War & Peace Revival 2015: Photo-Shoots
Miliitary Odyssey 2014: Photo-Shoots
War & Peace Revival 2014: Photo-ShootsMiliitary Odyssey 2013: Photo-Shoots
War & Peace Revival 2013: Photo-Shoots
Overlord 2013: Photo-Shoots
Miliitary Odyssey 2012: Photo-Shoots
War & Peace 2012: Photo-Shoots
War & Peace 2011: Photo-Shoots
Trucks & Troops 2011: Photo-Shoots
Military Odyssey 2010: Photo-Shoots
War & Peace 2010: Photo-Shoots
RT Montana: Life Around Camp 1970
RT Idaho: 1971
RT New York
RT Wyoming BDA Mission 1971
MACV-SOG HALO Teams 1970 -1971

RT Montana 1969
RT Viper One-Zero 1971
RT West Virginia One-One 1971
RT Maine 1970
RT Iowa 1969 - The Golfcourse

MACV-SOG Equipment:

Individual Equipment
Team Equipment
Personal Gear
Original MACV-SOG Gear

Australian SASR
Seal Team 1

M19 Binoculars



The M19, made for the US Army, is an unusual binocular. It employs a modular design, with interchangeable, pre-collimated, parts intended to simplify field servicing. The prism cluster is collimated in the factory using a reference jig and then cemented together. The objective and eyepiece assemblies are precision made to maintain collimation. Unfortunately, for the collector or hobbyist, this means that this binocular is not really serviceable. If you have a M19 that is out of collimation, you can try removing and remounting the prism clusters and hope that fixes it. Otherwise, you will have to find spare parts or scavenge from another set. The other feature of the M19 is that it is considerably smaller and lighter (34 vs. ~50 ounces) than the usual military 7x50.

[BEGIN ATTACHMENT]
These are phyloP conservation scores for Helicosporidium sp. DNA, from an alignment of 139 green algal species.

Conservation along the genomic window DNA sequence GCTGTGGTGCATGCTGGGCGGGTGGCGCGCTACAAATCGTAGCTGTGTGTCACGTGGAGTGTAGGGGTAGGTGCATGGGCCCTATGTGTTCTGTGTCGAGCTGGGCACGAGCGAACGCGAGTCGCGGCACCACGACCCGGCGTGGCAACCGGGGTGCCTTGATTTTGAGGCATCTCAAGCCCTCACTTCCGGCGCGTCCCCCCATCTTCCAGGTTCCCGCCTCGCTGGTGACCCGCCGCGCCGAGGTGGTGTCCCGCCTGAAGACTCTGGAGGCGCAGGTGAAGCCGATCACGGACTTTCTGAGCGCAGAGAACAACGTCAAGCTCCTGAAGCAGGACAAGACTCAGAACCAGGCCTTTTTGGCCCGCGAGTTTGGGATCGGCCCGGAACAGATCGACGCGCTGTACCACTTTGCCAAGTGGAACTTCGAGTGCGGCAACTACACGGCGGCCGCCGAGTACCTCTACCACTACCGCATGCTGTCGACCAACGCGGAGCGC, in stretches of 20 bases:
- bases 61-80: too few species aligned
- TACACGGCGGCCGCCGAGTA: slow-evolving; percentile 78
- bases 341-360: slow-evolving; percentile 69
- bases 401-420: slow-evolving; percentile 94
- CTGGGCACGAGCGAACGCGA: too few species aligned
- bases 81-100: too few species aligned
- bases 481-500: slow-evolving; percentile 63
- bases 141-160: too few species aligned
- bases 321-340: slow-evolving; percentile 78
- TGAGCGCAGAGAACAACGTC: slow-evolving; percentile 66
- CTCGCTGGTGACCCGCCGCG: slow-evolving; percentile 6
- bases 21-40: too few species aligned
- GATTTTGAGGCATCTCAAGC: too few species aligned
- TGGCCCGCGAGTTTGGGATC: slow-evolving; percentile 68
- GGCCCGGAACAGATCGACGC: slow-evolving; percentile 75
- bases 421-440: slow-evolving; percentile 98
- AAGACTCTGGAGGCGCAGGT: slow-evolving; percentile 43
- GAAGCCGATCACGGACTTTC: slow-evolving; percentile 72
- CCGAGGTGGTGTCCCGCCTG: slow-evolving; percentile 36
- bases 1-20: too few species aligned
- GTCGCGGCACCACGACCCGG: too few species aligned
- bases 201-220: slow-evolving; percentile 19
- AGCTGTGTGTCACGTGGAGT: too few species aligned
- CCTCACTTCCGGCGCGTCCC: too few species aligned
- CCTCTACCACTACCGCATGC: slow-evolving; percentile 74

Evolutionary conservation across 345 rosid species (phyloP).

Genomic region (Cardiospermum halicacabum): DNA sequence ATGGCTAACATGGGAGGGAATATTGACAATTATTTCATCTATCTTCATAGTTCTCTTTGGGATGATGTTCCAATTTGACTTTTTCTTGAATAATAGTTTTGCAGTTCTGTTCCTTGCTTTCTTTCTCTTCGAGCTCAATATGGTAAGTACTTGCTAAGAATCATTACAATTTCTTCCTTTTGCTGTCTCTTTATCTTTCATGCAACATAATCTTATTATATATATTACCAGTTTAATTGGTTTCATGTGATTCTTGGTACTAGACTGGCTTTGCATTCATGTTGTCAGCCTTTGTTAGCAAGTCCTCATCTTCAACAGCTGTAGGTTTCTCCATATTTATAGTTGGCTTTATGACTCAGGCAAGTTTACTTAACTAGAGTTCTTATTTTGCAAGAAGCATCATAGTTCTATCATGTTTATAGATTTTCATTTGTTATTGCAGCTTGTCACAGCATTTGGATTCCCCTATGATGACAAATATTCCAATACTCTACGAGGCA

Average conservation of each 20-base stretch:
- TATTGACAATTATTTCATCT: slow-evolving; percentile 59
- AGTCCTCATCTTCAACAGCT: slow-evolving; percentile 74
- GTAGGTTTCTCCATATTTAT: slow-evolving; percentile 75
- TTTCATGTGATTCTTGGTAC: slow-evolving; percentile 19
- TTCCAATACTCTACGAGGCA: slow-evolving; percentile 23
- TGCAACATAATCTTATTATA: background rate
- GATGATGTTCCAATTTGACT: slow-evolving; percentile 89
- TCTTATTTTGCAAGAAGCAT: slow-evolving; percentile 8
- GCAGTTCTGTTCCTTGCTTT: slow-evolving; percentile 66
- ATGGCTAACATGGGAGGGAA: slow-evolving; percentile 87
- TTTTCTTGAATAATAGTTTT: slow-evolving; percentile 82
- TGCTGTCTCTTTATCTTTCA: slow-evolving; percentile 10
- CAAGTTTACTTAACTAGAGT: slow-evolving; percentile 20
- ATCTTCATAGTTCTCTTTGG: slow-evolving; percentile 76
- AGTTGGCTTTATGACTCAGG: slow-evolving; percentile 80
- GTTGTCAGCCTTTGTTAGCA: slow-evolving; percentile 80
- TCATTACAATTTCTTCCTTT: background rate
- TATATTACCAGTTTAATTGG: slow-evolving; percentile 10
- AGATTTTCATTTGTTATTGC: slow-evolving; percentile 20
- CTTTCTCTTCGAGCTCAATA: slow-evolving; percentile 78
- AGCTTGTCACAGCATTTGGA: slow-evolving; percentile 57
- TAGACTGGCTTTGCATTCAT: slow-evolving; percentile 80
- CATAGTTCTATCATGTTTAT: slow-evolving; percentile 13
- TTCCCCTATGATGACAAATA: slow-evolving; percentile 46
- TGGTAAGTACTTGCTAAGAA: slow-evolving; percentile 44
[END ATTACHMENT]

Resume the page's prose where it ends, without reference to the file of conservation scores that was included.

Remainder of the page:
The optical design of the M19 is also unusual. It employs a 3 element airspaced telephoto type objective to reduce the focal length and thus the size of the binocular. The low f/3 focal ratio allowed the use of smaller prisms than usual , which were also made asymmetrical to further cut weight. However, the low focal ratio required a complex 6 element eyepiece for good correction. The Erfle type eyepiece is normally only found in wide angle designs, not the modest 50 degrees or so for the M19. In addition, the M19 employs a plano concave field flattener near the eyepiece which doubles as a reticle on one side. Field flatteners are rarely found in military handheld binoculars. The M19 is one of the few binoculars I have seen that produces an image nearly in focus from the center all the way to the edge of the field. One place the designers skimped on the M19, though, is in baffling. The prisms don't have any shielding and one can see areas of light leakage when looking through the eyepieces. Perhaps this was a tradeoff to save weight.

Good site on Binoculars